Finally, I made the bockwurst. I noted the quantity of cloves and was concerned. However, the first recipe for the portabella sausage was so good that I was going to trust the author. That was a mistake. Unfortunately, I did not sample any of the meat sausages until I had prepared and mixed all three. If I had sampled them as I went along, I would have never used the quantity of cloves specified in the bockwurst recipe. Three-quarters of a teaspoon of cloves was about three-quarters of a teaspoon too much. A pinch would have been right. Mace would have been maybe a better choice. It is disappointing since everything else with the recipe was very good.

The bockwurst is going to be edible only if it is included with other stronger flavors. The veal is a light flavor to start with and any spicing should be in moderation. I wasted $15 in ingredients. I will make this recipe again with only a pinch of cloves.

So, how do I rate this recipe book? I will give it four stars. The recipes look good and relatively easy with readily available ingredients. The negative is the author's fondness for cloves.

I will experiment with more of the recipes and will be more careful in following the prescribed seasoning. The levels of salt and pepper, so far, are just right. I have followed recipes for sausages from other sources and had batches that were much too salty. I plan to cut the quantities of suspect spices in all first-time future recipes and will sample the mix. I can always add additional seasoning before stuffing.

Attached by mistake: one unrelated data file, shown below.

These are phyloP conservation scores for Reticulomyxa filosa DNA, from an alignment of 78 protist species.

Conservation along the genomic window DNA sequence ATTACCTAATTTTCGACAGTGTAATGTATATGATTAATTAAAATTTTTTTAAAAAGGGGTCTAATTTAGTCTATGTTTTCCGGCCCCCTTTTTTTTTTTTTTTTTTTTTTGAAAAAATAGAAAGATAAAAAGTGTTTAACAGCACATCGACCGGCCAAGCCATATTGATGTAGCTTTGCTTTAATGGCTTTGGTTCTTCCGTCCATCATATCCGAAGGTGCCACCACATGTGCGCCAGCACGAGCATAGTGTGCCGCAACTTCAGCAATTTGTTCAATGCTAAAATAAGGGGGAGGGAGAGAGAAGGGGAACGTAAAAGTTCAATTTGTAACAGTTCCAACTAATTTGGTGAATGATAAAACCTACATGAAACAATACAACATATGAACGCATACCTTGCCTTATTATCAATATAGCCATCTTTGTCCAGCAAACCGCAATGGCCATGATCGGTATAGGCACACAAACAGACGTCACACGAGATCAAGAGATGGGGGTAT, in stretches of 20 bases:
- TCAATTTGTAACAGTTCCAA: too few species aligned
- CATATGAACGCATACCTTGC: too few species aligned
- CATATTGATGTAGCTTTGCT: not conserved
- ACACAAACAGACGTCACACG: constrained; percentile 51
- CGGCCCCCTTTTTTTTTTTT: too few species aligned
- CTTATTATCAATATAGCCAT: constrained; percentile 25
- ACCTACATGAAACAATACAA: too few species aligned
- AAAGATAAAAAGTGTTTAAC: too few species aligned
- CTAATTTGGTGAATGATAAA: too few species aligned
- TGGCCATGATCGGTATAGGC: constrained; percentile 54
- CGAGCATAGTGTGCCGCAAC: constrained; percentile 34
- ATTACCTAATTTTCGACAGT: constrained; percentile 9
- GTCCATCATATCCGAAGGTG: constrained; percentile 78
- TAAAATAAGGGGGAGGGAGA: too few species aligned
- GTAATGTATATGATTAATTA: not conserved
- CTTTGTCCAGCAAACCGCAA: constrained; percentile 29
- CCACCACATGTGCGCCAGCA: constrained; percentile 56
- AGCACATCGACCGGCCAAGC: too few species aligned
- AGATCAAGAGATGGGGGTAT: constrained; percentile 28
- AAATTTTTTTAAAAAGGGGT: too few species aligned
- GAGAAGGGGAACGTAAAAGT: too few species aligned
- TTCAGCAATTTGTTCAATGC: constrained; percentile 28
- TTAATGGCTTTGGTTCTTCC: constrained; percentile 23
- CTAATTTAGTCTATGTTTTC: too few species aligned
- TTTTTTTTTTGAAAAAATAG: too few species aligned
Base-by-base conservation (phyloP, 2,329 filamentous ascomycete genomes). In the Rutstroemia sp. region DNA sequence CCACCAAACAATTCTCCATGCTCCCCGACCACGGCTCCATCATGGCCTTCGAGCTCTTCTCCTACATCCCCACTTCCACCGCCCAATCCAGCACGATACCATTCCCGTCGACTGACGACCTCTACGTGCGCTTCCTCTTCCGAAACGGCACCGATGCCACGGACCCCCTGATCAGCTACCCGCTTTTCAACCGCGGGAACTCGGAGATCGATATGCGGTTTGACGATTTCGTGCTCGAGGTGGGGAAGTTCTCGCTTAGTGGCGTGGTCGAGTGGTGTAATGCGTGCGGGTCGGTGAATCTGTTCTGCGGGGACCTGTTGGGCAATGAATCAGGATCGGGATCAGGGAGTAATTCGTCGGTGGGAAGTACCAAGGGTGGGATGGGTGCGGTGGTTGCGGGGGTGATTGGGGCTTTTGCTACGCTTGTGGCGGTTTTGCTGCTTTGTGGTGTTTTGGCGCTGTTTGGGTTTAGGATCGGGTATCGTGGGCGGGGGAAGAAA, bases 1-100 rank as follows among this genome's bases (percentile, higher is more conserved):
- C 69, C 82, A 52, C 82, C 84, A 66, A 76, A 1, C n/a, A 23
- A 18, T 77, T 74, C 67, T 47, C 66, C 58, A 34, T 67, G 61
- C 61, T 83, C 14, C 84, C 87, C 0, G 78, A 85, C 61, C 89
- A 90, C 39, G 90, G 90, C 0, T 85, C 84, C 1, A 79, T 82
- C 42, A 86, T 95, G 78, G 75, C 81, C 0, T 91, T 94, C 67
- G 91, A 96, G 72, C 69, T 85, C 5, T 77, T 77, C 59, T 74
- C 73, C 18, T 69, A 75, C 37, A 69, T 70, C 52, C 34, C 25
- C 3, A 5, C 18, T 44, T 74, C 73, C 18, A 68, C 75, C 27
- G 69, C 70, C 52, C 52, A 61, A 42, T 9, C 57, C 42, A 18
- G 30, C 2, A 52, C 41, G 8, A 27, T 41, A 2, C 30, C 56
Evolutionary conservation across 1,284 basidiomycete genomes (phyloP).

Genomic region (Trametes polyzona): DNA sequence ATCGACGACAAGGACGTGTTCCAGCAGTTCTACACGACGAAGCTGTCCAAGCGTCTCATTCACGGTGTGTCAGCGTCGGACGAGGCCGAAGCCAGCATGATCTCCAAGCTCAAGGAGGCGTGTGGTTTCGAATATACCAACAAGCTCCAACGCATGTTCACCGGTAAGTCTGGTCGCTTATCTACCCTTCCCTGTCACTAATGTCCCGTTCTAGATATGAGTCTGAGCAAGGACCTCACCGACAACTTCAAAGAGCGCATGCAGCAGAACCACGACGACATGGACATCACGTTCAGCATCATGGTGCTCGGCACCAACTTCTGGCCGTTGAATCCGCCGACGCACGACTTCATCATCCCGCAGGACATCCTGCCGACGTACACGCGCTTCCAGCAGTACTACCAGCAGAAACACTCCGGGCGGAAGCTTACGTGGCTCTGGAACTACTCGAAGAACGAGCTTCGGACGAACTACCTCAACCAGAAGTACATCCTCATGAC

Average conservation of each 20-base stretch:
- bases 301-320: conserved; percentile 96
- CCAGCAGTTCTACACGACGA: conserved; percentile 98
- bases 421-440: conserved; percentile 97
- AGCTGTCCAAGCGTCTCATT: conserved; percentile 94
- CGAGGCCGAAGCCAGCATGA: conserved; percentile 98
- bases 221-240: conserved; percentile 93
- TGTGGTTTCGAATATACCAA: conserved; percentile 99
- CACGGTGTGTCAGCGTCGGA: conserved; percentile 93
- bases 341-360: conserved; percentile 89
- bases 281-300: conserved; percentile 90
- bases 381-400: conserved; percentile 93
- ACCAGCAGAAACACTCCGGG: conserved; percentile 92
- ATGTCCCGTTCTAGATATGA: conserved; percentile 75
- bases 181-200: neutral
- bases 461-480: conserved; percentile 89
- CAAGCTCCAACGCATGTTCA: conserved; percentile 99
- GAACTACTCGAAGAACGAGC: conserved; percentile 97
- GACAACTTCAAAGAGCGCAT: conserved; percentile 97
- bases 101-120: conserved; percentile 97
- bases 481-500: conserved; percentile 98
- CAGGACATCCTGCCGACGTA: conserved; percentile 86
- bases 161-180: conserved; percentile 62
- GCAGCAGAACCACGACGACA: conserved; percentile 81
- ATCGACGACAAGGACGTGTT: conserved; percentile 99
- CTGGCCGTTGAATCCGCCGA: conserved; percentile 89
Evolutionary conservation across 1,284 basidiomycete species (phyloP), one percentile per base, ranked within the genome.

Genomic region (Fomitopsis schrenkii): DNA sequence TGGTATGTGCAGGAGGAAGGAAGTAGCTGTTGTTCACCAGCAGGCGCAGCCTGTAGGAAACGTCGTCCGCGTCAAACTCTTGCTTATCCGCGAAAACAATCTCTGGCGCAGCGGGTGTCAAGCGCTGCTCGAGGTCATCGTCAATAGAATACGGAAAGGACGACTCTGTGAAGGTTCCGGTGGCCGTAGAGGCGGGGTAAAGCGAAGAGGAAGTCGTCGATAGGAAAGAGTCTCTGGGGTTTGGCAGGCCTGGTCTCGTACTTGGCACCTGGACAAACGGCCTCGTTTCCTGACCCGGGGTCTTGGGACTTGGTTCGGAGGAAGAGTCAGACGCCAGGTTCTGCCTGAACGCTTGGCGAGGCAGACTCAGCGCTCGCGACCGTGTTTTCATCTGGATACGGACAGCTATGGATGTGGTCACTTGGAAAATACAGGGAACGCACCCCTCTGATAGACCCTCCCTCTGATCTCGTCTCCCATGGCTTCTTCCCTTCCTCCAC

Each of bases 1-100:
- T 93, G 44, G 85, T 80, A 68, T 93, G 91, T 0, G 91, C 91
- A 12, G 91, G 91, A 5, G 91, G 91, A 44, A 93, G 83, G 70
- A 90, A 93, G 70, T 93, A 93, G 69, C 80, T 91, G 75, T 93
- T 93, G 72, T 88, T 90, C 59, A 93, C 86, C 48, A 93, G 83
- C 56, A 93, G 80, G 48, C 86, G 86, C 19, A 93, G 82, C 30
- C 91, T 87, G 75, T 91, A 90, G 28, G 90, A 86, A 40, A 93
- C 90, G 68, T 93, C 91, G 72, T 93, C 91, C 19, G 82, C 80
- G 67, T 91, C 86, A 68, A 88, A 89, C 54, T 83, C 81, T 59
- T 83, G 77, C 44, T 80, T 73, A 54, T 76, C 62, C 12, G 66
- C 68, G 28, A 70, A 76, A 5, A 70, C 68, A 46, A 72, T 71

I would recommend this recipe book with the caveat that one needs to be initially conservative with following the spice quantities. You can always add more to suit. You can never remove or counter excessive seasoning.
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5 of 5 people found the following review helpful
2.0 out of 5 stars Good overview but bad recipes, March 25, 2012
For the novice sausage maker, this book gives a good overview of the process, but the recipes are a disaster.

The first chapter explains the history of sausage, necessary equipment and ingredients, and a step-by-step (with illustrations) of how to make sausage. The appendix includes metric conversions and a resources page that is also very helpful.